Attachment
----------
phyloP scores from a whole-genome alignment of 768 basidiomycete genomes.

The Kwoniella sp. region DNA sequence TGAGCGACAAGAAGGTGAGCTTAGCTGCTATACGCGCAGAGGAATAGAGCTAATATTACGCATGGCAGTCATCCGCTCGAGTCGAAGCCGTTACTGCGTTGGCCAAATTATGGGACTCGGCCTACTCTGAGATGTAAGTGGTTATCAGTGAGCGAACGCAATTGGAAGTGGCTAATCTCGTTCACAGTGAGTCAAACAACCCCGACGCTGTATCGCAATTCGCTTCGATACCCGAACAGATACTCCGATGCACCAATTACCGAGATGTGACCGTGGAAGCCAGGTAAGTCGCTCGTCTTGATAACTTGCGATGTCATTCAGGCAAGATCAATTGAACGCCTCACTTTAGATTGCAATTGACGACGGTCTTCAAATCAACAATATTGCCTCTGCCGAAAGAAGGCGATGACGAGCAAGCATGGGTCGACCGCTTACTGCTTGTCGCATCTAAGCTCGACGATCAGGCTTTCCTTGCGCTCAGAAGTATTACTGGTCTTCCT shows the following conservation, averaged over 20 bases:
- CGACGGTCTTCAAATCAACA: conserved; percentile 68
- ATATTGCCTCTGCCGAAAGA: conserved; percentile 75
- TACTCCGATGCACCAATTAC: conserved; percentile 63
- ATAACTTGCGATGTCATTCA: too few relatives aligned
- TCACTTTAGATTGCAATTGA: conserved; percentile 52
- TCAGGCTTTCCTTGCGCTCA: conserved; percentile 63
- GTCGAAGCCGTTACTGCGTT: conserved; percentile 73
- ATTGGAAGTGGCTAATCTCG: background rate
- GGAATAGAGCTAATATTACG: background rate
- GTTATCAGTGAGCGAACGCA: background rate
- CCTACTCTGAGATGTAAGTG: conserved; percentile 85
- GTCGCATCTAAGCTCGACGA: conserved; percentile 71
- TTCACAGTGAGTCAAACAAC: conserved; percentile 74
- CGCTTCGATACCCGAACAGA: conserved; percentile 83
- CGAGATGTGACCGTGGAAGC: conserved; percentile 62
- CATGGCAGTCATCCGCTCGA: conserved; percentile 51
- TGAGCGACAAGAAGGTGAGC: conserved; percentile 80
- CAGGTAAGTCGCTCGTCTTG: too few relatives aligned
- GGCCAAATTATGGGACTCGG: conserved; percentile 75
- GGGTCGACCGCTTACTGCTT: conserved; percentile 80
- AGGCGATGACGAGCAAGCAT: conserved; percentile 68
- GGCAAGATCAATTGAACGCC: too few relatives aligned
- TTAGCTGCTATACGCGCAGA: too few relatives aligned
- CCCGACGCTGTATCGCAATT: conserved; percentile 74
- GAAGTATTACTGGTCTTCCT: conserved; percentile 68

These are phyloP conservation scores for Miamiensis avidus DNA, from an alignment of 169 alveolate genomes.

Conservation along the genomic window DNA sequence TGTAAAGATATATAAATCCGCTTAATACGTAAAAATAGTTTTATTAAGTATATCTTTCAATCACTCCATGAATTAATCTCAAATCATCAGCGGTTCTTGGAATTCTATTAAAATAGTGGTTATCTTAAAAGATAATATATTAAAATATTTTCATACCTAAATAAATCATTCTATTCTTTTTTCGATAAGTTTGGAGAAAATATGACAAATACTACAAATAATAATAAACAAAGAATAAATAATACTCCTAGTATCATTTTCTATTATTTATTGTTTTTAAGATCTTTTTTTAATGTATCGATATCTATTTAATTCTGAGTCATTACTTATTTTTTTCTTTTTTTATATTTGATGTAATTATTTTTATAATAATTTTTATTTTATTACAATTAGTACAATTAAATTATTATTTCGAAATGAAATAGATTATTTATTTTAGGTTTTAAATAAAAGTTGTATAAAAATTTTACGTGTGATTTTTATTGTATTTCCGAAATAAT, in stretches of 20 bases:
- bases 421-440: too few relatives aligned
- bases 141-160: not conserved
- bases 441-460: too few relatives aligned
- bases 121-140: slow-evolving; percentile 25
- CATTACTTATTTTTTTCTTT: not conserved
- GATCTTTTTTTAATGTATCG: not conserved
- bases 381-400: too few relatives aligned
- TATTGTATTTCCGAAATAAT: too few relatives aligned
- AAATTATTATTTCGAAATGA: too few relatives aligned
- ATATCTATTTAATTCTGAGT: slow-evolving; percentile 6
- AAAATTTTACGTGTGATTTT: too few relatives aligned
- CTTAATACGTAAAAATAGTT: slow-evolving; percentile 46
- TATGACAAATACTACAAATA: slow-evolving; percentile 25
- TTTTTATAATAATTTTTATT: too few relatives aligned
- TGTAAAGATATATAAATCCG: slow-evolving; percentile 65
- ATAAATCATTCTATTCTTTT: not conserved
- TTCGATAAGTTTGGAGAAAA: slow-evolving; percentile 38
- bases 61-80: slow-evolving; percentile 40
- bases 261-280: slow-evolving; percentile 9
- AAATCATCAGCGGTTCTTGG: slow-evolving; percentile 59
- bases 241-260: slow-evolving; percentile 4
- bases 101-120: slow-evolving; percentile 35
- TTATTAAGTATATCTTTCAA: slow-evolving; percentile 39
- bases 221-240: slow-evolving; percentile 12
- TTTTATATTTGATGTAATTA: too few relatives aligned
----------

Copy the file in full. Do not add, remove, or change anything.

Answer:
phyloP scores from a whole-genome alignment of 768 basidiomycete genomes.

The Kwoniella sp. region DNA sequence TGAGCGACAAGAAGGTGAGCTTAGCTGCTATACGCGCAGAGGAATAGAGCTAATATTACGCATGGCAGTCATCCGCTCGAGTCGAAGCCGTTACTGCGTTGGCCAAATTATGGGACTCGGCCTACTCTGAGATGTAAGTGGTTATCAGTGAGCGAACGCAATTGGAAGTGGCTAATCTCGTTCACAGTGAGTCAAACAACCCCGACGCTGTATCGCAATTCGCTTCGATACCCGAACAGATACTCCGATGCACCAATTACCGAGATGTGACCGTGGAAGCCAGGTAAGTCGCTCGTCTTGATAACTTGCGATGTCATTCAGGCAAGATCAATTGAACGCCTCACTTTAGATTGCAATTGACGACGGTCTTCAAATCAACAATATTGCCTCTGCCGAAAGAAGGCGATGACGAGCAAGCATGGGTCGACCGCTTACTGCTTGTCGCATCTAAGCTCGACGATCAGGCTTTCCTTGCGCTCAGAAGTATTACTGGTCTTCCT shows the following conservation, averaged over 20 bases:
- CGACGGTCTTCAAATCAACA: conserved; percentile 68
- ATATTGCCTCTGCCGAAAGA: conserved; percentile 75
- TACTCCGATGCACCAATTAC: conserved; percentile 63
- ATAACTTGCGATGTCATTCA: too few relatives aligned
- TCACTTTAGATTGCAATTGA: conserved; percentile 52
- TCAGGCTTTCCTTGCGCTCA: conserved; percentile 63
- GTCGAAGCCGTTACTGCGTT: conserved; percentile 73
- ATTGGAAGTGGCTAATCTCG: background rate
- GGAATAGAGCTAATATTACG: background rate
- GTTATCAGTGAGCGAACGCA: background rate
- CCTACTCTGAGATGTAAGTG: conserved; percentile 85
- GTCGCATCTAAGCTCGACGA: conserved; percentile 71
- TTCACAGTGAGTCAAACAAC: conserved; percentile 74
- CGCTTCGATACCCGAACAGA: conserved; percentile 83
- CGAGATGTGACCGTGGAAGC: conserved; percentile 62
- CATGGCAGTCATCCGCTCGA: conserved; percentile 51
- TGAGCGACAAGAAGGTGAGC: conserved; percentile 80
- CAGGTAAGTCGCTCGTCTTG: too few relatives aligned
- GGCCAAATTATGGGACTCGG: conserved; percentile 75
- GGGTCGACCGCTTACTGCTT: conserved; percentile 80
- AGGCGATGACGAGCAAGCAT: conserved; percentile 68
- GGCAAGATCAATTGAACGCC: too few relatives aligned
- TTAGCTGCTATACGCGCAGA: too few relatives aligned
- CCCGACGCTGTATCGCAATT: conserved; percentile 74
- GAAGTATTACTGGTCTTCCT: conserved; percentile 68

These are phyloP conservation scores for Miamiensis avidus DNA, from an alignment of 169 alveolate genomes.

Conservation along the genomic window DNA sequence TGTAAAGATATATAAATCCGCTTAATACGTAAAAATAGTTTTATTAAGTATATCTTTCAATCACTCCATGAATTAATCTCAAATCATCAGCGGTTCTTGGAATTCTATTAAAATAGTGGTTATCTTAAAAGATAATATATTAAAATATTTTCATACCTAAATAAATCATTCTATTCTTTTTTCGATAAGTTTGGAGAAAATATGACAAATACTACAAATAATAATAAACAAAGAATAAATAATACTCCTAGTATCATTTTCTATTATTTATTGTTTTTAAGATCTTTTTTTAATGTATCGATATCTATTTAATTCTGAGTCATTACTTATTTTTTTCTTTTTTTATATTTGATGTAATTATTTTTATAATAATTTTTATTTTATTACAATTAGTACAATTAAATTATTATTTCGAAATGAAATAGATTATTTATTTTAGGTTTTAAATAAAAGTTGTATAAAAATTTTACGTGTGATTTTTATTGTATTTCCGAAATAAT, in stretches of 20 bases:
- bases 421-440: too few relatives aligned
- bases 141-160: not conserved
- bases 441-460: too few relatives aligned
- bases 121-140: slow-evolving; percentile 25
- CATTACTTATTTTTTTCTTT: not conserved
- GATCTTTTTTTAATGTATCG: not conserved
- bases 381-400: too few relatives aligned
- TATTGTATTTCCGAAATAAT: too few relatives aligned
- AAATTATTATTTCGAAATGA: too few relatives aligned
- ATATCTATTTAATTCTGAGT: slow-evolving; percentile 6
- AAAATTTTACGTGTGATTTT: too few relatives aligned
- CTTAATACGTAAAAATAGTT: slow-evolving; percentile 46
- TATGACAAATACTACAAATA: slow-evolving; percentile 25
- TTTTTATAATAATTTTTATT: too few relatives aligned
- TGTAAAGATATATAAATCCG: slow-evolving; percentile 65
- ATAAATCATTCTATTCTTTT: not conserved
- TTCGATAAGTTTGGAGAAAA: slow-evolving; percentile 38
- bases 61-80: slow-evolving; percentile 40
- bases 261-280: slow-evolving; percentile 9
- AAATCATCAGCGGTTCTTGG: slow-evolving; percentile 59
- bases 241-260: slow-evolving; percentile 4
- bases 101-120: slow-evolving; percentile 35
- TTATTAAGTATATCTTTCAA: slow-evolving; percentile 39
- bases 221-240: slow-evolving; percentile 12
- TTTTATATTTGATGTAATTA: too few relatives aligned